Thad Allen on Hurricane Katrina, 10 Years Later
A Security Mom Podcast
We all remember where we were when Hurricane Katrina hit New Orleans in August of 2005.
I was eight months pregnant with my third child, and that late in my third pregnancy, there wasn't too much exciting about it — so I watched a lot of TV.
When Katrina touched down, I watched the horrifying images of New Orleans and the Gulf states and I was mad and frustrated by the government's inability to help people, to save people.
I remember one news station had a hovering helicopter and they focused in on a man and a woman. They were about waist deep in very disgusting water; she was carrying a child above her shoulders, and he was carrying, above his head, a big box of what were clearly diapers. The news person kept saying, "We have a problem with public safety, there's all this looting going on." And I was looking at this family, and I thought, "That's not looting. That's survival."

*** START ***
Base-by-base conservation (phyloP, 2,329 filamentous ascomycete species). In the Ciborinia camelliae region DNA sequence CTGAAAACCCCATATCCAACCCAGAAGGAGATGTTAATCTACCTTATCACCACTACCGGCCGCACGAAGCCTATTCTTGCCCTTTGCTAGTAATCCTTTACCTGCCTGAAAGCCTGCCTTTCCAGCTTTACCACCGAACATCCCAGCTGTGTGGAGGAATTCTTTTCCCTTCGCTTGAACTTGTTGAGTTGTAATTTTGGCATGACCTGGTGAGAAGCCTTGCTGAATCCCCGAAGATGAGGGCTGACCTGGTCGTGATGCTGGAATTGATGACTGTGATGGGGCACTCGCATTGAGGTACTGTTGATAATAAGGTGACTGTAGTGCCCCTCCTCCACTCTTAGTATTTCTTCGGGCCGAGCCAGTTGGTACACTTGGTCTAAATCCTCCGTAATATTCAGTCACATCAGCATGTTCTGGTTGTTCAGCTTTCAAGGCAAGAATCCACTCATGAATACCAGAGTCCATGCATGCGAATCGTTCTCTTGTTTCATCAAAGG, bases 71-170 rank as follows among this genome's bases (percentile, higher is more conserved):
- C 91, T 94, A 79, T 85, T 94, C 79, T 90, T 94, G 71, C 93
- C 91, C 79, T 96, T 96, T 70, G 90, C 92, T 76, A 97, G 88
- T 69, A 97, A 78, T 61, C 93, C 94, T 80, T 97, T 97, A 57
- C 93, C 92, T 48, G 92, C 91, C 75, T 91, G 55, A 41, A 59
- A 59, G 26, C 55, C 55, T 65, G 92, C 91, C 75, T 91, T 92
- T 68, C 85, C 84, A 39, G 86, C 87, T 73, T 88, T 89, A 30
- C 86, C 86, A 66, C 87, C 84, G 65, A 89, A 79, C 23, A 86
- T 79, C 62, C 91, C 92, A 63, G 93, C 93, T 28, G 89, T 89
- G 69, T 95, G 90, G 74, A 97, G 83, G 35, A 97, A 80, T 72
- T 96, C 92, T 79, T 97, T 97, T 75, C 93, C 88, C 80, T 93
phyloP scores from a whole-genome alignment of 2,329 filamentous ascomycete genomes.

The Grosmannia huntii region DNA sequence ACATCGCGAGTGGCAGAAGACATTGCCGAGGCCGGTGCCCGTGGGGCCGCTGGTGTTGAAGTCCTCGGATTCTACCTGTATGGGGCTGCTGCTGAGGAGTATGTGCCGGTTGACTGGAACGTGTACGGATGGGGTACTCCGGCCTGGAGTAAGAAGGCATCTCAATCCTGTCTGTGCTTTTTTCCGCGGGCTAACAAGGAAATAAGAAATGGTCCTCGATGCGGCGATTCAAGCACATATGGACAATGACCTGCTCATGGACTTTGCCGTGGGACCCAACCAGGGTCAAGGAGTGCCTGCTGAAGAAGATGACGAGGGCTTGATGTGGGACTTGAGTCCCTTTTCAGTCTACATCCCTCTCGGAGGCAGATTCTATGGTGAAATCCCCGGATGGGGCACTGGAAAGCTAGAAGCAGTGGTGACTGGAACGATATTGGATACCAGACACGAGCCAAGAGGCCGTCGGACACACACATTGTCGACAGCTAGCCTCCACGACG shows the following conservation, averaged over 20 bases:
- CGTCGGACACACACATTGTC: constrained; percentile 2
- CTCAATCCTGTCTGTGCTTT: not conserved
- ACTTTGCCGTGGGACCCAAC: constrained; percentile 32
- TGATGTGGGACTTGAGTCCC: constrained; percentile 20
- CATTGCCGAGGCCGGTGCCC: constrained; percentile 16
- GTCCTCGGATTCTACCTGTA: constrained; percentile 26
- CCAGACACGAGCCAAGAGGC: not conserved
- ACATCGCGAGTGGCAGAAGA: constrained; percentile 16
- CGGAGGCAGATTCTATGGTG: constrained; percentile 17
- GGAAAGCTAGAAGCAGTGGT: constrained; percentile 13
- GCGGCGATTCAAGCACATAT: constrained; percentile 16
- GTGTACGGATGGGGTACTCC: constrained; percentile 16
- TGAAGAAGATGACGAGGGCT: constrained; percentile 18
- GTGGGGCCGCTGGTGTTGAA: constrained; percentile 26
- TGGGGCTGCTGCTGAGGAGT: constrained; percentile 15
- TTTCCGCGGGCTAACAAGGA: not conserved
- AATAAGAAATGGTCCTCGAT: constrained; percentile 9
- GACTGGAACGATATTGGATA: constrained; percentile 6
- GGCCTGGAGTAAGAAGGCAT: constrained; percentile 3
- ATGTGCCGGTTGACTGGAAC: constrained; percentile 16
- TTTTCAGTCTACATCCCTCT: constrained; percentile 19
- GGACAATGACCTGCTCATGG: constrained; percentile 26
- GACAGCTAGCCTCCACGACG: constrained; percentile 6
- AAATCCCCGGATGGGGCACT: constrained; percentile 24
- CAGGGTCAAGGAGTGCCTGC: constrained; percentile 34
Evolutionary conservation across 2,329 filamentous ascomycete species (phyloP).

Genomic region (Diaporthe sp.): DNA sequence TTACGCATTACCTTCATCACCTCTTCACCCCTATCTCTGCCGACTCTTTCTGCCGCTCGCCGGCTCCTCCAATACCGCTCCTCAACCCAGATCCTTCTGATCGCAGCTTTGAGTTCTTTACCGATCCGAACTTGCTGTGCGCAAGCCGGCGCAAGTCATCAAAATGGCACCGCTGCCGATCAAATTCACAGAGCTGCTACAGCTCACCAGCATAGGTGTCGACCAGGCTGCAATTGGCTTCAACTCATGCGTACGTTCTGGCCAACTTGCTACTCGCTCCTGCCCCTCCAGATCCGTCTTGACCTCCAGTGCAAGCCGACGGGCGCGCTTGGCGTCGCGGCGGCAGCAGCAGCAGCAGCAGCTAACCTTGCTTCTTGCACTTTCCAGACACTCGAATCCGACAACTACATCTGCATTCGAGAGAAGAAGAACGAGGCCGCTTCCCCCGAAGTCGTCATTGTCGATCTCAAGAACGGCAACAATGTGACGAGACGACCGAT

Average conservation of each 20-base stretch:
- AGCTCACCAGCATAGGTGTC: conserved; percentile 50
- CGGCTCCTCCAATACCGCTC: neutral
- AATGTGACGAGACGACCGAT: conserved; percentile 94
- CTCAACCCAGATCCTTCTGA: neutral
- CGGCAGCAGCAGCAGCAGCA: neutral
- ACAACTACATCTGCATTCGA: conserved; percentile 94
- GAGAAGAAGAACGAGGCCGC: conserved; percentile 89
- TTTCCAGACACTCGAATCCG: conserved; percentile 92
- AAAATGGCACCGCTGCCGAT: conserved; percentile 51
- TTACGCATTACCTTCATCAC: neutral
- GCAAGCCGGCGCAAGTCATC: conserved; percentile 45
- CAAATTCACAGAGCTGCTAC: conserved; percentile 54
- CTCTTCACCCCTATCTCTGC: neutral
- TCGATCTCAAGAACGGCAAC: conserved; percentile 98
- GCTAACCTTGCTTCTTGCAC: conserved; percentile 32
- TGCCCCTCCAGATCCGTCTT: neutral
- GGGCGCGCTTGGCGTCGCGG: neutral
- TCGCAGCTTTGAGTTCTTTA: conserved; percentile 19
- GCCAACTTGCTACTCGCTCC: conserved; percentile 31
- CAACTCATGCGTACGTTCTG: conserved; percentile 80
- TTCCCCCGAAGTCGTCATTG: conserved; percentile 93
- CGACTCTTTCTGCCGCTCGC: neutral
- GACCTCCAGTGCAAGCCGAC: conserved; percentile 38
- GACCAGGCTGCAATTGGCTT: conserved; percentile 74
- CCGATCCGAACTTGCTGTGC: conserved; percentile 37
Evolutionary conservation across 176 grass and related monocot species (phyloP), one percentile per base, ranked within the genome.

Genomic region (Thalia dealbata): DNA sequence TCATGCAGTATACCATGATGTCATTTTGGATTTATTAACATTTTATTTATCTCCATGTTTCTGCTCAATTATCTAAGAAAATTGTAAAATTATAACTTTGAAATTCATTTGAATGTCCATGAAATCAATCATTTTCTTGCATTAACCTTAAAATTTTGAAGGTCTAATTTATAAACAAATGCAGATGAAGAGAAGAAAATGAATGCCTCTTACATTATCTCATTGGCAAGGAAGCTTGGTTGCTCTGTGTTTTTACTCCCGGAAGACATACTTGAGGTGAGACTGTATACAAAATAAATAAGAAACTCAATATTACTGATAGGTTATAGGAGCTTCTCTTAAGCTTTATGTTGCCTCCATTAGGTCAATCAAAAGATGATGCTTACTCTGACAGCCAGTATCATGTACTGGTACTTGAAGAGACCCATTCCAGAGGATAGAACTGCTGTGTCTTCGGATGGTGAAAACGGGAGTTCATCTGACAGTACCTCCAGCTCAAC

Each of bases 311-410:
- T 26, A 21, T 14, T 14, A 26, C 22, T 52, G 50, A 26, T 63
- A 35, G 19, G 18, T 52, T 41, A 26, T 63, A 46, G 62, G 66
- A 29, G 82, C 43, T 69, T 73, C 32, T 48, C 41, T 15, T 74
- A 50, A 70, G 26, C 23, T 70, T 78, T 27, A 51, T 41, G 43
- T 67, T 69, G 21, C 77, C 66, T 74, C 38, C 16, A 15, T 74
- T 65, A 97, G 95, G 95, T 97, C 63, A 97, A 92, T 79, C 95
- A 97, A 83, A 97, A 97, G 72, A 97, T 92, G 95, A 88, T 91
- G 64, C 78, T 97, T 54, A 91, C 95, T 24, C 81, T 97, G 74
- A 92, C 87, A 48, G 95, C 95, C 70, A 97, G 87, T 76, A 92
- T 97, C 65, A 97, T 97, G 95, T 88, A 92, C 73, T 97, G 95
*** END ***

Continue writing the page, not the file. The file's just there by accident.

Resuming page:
Also standing by watching in frustration was Thad Allen, then the Chief of Staff for the U.S. Coast Guard. As the week went on, Allen was sent to New Orleans to try to fix the botched recovery efforts of the national government. By September 9, 2005, U.S. Secretary of Homeland Security Michael Chertoff had asked Allen to take over the reins from then-FEMA head Michael Brown.
This week I sat down with Allen to hear about his experience in New Orleans, 10 years after the tragic incidents of Hurricane Katrina.
Analysis & Opinions - CNN
Analysis & Opinions - The New York Times
In the Spotlight
Analysis & Opinions - The Cipher Brief
Policy Brief - Belfer Center for Science and International Affairs, Harvard Kennedy School Quarterly Journal: International Security